Hogan’s current plan has the following flaws:
- It relies heavily on fracked gas as an energy source and new fracked-gas infrastructure. Fracked gas leaks at every stage in extraction and piping, emitting methane, which is 86 times worse than carbon dioxide as a greenhouse gas over a 20 year period;
- It makes no plan to phase out coal as an electricity source, even as the Hogan Administration’s draft climate plan includes data that shows electricity generated from coal continuing through 2040.
- It is especially flawed when it comes to reducing greenhouse gas emissions reductions in the transportation sector, due to unrealistic assumptions on widespread electric vehicle adoption, dubious claims that highway widening will result in fewer emissions, and a lack of proposed strategies for reducing car travel demand.
Meanwhile, many other states have much more ambitious emissions reduction targets and are moving forward with real plans to meet those goals. Both California and New York have set 2045 and 2050 respectively as deadlines by which their entire state economies will reach net zero emissions. Those two states also join six others in setting more ambitious medium-range emissions reduction targets. For example, North Carolina plans a 40 percent reduction in 2025 (five years before Maryland), and Colorado (50 percent by 2030), Maine (51 percent by 2030), and Vermont (58 percent by 2028) each plan to far exceed Maryland’s outdated 2030 target.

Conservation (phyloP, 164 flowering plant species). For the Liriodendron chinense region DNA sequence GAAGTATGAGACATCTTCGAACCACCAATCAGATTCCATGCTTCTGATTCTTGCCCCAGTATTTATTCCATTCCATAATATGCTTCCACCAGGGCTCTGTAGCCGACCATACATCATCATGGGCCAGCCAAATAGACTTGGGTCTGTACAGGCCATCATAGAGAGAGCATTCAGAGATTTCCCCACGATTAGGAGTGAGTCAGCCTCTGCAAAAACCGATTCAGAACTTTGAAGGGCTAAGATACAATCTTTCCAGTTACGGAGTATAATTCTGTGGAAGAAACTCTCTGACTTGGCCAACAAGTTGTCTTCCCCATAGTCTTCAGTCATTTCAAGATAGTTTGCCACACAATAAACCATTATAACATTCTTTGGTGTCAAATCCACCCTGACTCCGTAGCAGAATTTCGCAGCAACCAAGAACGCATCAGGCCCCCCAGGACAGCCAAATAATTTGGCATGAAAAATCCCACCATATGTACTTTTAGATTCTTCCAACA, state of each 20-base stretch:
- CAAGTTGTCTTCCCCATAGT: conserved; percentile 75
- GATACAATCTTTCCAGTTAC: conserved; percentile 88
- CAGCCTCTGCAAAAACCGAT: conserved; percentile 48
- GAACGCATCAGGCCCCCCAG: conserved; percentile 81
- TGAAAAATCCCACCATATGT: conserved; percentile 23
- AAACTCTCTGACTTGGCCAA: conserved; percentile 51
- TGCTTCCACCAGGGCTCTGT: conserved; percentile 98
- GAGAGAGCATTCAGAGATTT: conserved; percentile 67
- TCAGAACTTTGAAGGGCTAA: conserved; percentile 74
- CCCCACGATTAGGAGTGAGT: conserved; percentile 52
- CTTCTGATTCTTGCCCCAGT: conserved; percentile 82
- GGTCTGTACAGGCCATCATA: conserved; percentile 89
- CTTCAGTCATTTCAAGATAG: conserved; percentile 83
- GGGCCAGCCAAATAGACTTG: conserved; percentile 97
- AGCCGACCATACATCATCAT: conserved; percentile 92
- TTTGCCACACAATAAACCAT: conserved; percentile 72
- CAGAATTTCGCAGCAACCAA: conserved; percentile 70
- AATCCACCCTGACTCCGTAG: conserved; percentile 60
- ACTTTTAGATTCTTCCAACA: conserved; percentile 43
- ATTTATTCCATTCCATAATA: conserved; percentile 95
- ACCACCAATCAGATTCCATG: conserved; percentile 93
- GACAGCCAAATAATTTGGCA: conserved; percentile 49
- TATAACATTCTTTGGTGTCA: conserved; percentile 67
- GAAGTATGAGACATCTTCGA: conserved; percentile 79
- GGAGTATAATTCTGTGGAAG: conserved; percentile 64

To stay a climate leader, our law needs an update to match new science. Maryland, like most of the world, has tough work ahead in the next decade when it comes to slowing climate change.
The 2020’s will be The Climate Decade. In other words, we have less than 900 days of the Maryland General Assembly left to act. Each one needs to count.
The Solution: The Climate Solutions Act of 2020
We need to move to 100 percent clean and renewable energy, greatly expand public transit and accelerate the conversion to electric vehicles, retrofit existing buildings and construct “zero emissions” new buildings, and sequester carbon pollution in forestry and healthy soils. We will need to do so in a way that protects workers and invests in communities that are on the frontlines of the climate crisis or have historically seen racial discrimination.
We can take the first step in that work by strengthening our state climate plan in 2020. The Climate Solutions Act will align our emissions reduction targets with the world’s leading science and reposition Maryland as a climate leader. It will require fixes to our state’s flawed climate plan and take some immediate climate actions, from planting millions of new trees to increasing energy efficiency. And it will lay the groundwork for an equitable transition to a new, clean economy.
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- “National study puts timeline on impact of sea-level rise in Maryland and Virginia.” The Washington Post, 14 July 2017
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- “After the Water: Flash Floods Post Existential Threat to Towns Across the U.S.” National Public Radio (NPR), 11/7/19